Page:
Leadership Development – do you have the tools?
Leadership development is all about broadening an individual’s ability to execute leadership roles within an organisation. Whether it be a non-profit, incorporated business or government entity. Leadership is about developing the capabilities of others on your team, as well as your supervisory duties. It is commonly thought that leadership development is a fundamental obligation as far as the success of a business goes.
Increasing more leaders are participating in training courses and international masterclasses. We have worked with organisations from across the globe. Some countries invest in annual training for their board of directors and senior executives. Whilst overs also see the value of providing professional accredited CPD training for managers too.
In a study done by the Center for Creative Leadership, it was found that 86% of companies with a leadership development program in its maturity were able to improve their business results and react quickly to changing market conditions. This is vital for the modern business environment as things change so quickly. Look at how quickly things escalated globally with the tragic impacts on human life and the economy due to the coronavirus.
Developing Leadership Styles
Essentially, a leader is someone who influences people through modelling behaviour that is good for business. Leaders lead by example, which sets the tone from the top. Moreover, this is good for employee engagement and the business. According to www.themuse.com, there are eight fundamental types of leadership. Muse leadership development consultant and career coach Joyel Crawford says, “Understanding how you lead and want to lead will give you a better sense of control over the size and scope of your reach and impact.”
Leadership researchers such as Bernard M. Bass, Karl Lewin, and Robert K. Greenleaf, have found that these four successful leadership roles follow these guidelines:
1. Transformational Leadership
Transformational leaders try to change their businesses by inspiring their employees to be innovative and creative. This type of leadership empowers and stimulates employees to give their ideas about how to improve the business. The positive aspect of this type of leadership is the high level of employee trust that it facilitates, and the encouragement of a shared vision for the business.
You may be a transformational leader if you constantly encourage employees to think outside the box, and you feel immense pride when team members achieve their goals.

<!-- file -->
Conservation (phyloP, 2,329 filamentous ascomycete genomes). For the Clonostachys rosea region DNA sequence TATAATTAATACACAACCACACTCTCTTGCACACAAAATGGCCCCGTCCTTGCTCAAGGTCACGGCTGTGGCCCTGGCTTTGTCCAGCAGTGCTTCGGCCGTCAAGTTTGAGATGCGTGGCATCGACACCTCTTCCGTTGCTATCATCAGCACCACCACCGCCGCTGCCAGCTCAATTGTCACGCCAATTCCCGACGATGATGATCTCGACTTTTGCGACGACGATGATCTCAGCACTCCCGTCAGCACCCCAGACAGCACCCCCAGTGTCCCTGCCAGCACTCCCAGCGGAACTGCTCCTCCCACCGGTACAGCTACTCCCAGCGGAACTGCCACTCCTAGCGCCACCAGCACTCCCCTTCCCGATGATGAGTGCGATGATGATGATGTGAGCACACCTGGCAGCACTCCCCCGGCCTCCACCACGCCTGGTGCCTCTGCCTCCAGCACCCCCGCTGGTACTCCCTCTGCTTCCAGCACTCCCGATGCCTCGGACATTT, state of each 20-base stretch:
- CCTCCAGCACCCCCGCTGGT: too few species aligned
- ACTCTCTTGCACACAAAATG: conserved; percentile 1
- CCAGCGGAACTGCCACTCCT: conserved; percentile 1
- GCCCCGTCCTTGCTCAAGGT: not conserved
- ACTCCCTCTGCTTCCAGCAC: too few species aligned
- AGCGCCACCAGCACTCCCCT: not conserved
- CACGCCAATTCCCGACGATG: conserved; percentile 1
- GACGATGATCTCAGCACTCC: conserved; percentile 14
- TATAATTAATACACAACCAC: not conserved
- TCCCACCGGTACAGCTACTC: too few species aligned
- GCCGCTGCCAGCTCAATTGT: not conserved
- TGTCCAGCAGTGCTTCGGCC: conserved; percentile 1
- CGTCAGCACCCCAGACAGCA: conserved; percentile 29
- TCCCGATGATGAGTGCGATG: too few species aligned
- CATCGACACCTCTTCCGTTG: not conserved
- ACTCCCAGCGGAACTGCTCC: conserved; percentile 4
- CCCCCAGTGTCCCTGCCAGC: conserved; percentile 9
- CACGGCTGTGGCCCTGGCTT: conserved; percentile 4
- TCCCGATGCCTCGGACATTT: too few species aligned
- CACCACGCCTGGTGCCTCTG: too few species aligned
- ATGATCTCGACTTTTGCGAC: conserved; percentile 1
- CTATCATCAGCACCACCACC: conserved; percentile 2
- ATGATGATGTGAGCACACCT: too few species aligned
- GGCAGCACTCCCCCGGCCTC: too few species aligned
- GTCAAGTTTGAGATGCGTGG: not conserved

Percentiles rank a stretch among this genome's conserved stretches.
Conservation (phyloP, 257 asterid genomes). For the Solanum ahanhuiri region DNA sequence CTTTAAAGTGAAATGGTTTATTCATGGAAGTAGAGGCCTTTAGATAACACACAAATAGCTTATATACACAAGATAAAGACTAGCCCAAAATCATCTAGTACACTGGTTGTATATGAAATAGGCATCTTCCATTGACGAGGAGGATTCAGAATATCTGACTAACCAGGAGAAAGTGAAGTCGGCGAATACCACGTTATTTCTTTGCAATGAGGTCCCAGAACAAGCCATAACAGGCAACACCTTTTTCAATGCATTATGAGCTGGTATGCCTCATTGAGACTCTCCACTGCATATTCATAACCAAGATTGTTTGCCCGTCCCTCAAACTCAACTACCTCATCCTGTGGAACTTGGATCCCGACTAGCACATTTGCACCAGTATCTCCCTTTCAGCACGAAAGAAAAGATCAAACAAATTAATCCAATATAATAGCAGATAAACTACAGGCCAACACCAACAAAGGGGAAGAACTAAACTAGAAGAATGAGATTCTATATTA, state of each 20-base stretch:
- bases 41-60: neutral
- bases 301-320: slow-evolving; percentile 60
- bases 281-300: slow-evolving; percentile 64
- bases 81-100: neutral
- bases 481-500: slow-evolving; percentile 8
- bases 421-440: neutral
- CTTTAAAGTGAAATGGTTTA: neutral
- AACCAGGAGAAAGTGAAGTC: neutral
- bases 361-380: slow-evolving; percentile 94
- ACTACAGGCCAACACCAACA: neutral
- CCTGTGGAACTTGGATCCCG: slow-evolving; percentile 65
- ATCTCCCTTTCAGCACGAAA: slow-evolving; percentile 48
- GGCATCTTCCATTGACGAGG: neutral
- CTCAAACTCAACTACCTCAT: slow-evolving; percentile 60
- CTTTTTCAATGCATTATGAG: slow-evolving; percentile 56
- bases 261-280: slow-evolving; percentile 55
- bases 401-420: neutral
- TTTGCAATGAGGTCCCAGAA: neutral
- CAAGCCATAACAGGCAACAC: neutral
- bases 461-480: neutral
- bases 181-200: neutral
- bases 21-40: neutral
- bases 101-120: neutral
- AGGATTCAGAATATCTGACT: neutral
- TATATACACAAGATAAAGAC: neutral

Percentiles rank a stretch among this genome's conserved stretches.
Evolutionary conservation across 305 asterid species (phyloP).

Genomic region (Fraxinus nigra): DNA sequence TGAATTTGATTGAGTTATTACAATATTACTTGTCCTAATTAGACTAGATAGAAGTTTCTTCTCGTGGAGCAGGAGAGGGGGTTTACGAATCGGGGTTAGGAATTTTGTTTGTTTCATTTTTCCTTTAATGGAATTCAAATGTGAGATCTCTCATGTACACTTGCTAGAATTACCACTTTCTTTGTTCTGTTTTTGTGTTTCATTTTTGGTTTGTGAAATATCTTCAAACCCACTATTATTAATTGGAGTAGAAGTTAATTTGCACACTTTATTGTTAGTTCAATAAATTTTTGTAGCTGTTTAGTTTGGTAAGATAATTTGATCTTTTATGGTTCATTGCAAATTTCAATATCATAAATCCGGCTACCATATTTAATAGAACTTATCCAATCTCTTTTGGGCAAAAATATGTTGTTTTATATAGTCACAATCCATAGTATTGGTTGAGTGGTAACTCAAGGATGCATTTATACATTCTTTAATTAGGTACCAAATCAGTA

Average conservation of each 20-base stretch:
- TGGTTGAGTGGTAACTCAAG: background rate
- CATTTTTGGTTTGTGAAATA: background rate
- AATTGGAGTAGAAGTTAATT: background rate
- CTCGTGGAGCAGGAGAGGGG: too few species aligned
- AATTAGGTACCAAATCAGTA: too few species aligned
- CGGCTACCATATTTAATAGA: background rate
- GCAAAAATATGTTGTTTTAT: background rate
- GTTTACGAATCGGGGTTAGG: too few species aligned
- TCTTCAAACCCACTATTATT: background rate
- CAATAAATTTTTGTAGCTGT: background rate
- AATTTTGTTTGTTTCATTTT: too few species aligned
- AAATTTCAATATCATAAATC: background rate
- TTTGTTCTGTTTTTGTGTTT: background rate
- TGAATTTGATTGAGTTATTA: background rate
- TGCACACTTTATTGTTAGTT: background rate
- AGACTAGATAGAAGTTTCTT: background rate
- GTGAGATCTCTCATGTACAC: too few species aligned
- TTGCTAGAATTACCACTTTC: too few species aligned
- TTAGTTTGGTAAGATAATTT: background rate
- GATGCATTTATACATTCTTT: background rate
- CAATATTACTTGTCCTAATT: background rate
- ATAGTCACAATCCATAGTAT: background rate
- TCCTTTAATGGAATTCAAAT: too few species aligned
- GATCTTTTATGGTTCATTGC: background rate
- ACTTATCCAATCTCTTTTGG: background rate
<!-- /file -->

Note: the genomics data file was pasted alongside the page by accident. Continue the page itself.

2. Servant Leadership
Servant leaders serve first and lead second, which means that they spend most of their energy on finding ways that they can help their employees succeed. They care much less about status and power, and more about the success of their team. In the book Leaders Eat Last: Why Some Teams Pull Together and Others Don’t, Simon Sinek says, “Leaders are the ones who are willing to give up something of their own for us … when it matters, leaders choose to eat last.”
Furthermore, this approach facilitates a high level of trust and boosts morale, resulting in improved employee performance and a happier, more stable company culture.
3. Democratic Leadership or Participative Leadership
This type of leadership emphasises working together and involving employees in decision-making. This encourages open, honest discussions and creativity, which generally improves job satisfaction. Although. this style doesn’t always work well during times of crisis or when an organisation has to move quickly.
4. Charismatic Leadership
As the name suggests, charismatic leaders have a lot of charisma and conviction to complete their goals. These leaders have a way with words and magnetic personalities, which gets others excited and inspired to work toward a common goal. Through their character, skill in oration and influence they inspire employees and peers to follow them loyally.
Emotional Intelligence and Leadership
However, not everyone is a born leader, but anyone can be a leader by staying open-minded, being motivated, and attending leadership training. In a study done on Emotional Intelligence and Leadership Effectiveness performed by the School of Business Organisation and Management at the University of Ulster, Newtownabbey, UK, it was determined that those people who scored higher on the Mayer Salovey Caruso Emotional Intelligence Test (MSCEIT) (using 1,258 employee survey responses) were more effective leaders.
What is Emotional Intelligence?
Emotional intelligence in leadership is defined by Oxford as, “the capacity to be aware of, control, and express one’s emotions, and to handle interpersonal relationships judiciously and empathetically.” Moreover, it has been said that emotional intelligence is the key to professional success. An American psychologist named Danel Goleman outlined the five elements that define emotional intelligence as self-awareness, self-regulation, motivation, empathy, and social skills. Try to be more self aware and your own no verbal prompts to employees. Empathy and emotional intelligence can be learnt and developed.
Also, the future leaders of today’s businesses would be wise to keep certain things in mind. Authoritarian and punitive leadership are considered things of the past in many countries. However, having high emotional intelligence (EQ) is seen as more important than IQ. Emotional intelligence is considered the most effective means of successful and effective leadership. People work best and most efficiently under leadership that is inspirational and motivational and considerate of their interests.